Unlike David, however, I suggest you relax with a coffee/tea/beverage of your choice. Then get to work ;-)
Awesome news!
Good luck with all the hard work a head and we are looking forward to see the AlloyUI 4 with jQuery.
Good news!! :-) But what version of jQuery are you going to use? If jQuery 2... this means you'll finally drop support for those terribly old versions of IE? I like it! :-D
Great news. Liferay 7.0 will be rocking.
Thanks to Nate and team for quick decision. emoticon
Since beginning, I was wishing to have JQuery instead of alloy UI. This is good step to make Liferay more popular. It make Liferay(Java) developer's job easy. Waiting how quick this can implemented.
I can confirm and add 2 further points regarding UI components in Liferay.
End of YUI and "reorientation" of Liferay UI gives the possibility to solve 2 very important "problems" which we always had:

1. please don't "cement" UI Libraries in FrontEnds like in LR 6.2 where aui is fundemental - in other words we need a clear frontend - use special libraries only element which needs them e.g. dockbar, not the whole frontend

2. UI components should be easily customizable fro custom designs and in history for us it was always a big problem to change the design of the alloy ui widgets, it is much easier to make custom design on jquery widgets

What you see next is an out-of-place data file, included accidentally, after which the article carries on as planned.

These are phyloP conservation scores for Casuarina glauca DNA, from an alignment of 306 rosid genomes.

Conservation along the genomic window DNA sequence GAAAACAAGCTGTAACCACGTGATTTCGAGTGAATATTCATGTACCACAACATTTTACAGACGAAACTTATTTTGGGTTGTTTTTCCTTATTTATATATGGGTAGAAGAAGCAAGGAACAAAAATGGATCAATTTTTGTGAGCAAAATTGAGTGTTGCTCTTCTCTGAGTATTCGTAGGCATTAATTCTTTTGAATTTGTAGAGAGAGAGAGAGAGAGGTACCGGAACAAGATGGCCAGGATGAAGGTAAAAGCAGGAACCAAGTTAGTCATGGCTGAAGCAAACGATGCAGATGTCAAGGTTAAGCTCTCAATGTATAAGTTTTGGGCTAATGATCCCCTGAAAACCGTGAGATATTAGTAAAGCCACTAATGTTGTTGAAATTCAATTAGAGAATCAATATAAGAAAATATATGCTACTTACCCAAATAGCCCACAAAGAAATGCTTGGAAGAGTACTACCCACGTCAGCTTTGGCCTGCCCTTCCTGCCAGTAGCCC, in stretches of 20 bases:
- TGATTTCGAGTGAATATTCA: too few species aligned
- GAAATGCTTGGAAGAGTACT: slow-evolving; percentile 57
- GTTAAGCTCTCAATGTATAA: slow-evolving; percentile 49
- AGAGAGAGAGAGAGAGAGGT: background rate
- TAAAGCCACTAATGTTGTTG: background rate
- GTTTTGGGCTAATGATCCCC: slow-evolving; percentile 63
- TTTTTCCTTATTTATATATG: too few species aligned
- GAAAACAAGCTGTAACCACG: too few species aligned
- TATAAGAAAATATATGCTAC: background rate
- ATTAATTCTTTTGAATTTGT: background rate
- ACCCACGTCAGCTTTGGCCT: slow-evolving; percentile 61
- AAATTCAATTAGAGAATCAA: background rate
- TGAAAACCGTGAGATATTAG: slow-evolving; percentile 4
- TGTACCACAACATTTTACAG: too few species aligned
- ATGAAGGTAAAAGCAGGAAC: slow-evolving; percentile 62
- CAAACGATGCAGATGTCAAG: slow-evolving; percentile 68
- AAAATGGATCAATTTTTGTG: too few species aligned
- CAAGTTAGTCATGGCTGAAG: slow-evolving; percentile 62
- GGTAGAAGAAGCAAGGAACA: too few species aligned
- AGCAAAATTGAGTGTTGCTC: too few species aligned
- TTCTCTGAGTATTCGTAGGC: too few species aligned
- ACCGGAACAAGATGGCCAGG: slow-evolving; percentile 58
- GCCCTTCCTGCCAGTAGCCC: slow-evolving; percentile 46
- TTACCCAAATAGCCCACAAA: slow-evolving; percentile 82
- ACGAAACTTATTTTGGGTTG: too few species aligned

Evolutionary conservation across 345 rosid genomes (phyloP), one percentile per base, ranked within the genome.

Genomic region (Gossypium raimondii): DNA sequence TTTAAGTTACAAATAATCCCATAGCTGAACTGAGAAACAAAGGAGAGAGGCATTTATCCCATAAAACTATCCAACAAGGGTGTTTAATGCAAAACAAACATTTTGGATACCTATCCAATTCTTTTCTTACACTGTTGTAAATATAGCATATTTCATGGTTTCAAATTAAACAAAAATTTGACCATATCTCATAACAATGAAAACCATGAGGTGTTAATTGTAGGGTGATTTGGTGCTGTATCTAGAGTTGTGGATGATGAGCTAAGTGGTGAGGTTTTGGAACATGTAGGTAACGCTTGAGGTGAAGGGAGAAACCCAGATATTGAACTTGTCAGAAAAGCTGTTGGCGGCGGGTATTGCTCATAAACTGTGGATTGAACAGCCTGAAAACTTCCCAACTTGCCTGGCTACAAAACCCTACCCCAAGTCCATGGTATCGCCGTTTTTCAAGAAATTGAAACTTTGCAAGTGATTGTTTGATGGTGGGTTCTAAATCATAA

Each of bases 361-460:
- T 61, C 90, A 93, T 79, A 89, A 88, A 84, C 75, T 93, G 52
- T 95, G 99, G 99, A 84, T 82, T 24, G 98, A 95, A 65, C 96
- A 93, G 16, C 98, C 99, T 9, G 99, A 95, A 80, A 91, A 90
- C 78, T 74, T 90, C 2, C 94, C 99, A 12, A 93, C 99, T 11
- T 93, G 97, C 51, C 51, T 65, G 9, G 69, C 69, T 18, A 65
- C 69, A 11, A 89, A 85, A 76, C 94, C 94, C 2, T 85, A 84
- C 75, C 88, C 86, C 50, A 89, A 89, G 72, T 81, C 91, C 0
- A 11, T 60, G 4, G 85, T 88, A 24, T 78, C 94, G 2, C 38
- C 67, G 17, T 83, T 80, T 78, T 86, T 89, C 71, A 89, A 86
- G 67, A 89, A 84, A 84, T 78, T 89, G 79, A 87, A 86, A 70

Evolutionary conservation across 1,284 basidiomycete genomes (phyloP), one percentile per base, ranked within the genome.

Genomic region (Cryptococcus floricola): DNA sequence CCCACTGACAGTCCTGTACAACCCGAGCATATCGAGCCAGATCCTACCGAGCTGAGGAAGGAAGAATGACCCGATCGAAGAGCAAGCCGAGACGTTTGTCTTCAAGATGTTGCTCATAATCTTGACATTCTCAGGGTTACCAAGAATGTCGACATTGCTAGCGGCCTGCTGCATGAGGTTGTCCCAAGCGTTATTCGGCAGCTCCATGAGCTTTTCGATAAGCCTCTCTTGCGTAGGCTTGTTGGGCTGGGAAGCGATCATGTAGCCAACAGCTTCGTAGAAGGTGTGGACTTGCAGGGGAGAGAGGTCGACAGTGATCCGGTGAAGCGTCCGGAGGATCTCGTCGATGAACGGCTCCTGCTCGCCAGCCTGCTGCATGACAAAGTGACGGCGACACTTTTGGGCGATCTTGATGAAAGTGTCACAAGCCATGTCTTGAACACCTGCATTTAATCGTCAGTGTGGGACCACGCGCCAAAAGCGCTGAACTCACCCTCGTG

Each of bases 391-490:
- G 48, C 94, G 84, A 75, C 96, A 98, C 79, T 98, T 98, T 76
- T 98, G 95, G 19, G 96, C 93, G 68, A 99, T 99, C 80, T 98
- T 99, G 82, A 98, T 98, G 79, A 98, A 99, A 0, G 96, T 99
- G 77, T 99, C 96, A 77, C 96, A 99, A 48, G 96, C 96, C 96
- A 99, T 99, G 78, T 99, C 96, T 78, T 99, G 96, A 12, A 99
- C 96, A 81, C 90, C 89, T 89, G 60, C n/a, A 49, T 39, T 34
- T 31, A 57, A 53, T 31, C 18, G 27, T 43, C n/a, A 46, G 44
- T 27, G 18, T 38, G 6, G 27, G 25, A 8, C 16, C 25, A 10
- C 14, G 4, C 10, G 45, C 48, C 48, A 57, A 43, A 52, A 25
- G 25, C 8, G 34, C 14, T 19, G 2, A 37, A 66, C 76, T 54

Hi Seref,
Could you clarify what you mean for me?
I'm not sure what you mean by "cement"-ing UI libraries. AlloyUI is needed specifically *because* the individual components rely on it, so any library we use will still function that way.
For instance, in order to support users dragging and dropping of portlets or content, we need a drag & drop library, DOM, manipulation, etc.

I could be misunderstanding what you mean, but could you describe the problem a bit more, and maybe what you perceive as the solution?

Thanks Seref,
Hi Nate,

what i mean: problems like this:

It should always be easily possible to take a normal styled page and port to liferay theme. without any side effects or conflicts.

I have a standard static BootStrap 3 -Theme.
Copy the needed lines 1:1 in the Liferay-Theme Skeleton files e.g. portal_normal.vm and it should be run without any conflicts.
Your "DropZone" css-selectors should be only put explicit to elements where they are needed, also Dockbar related css.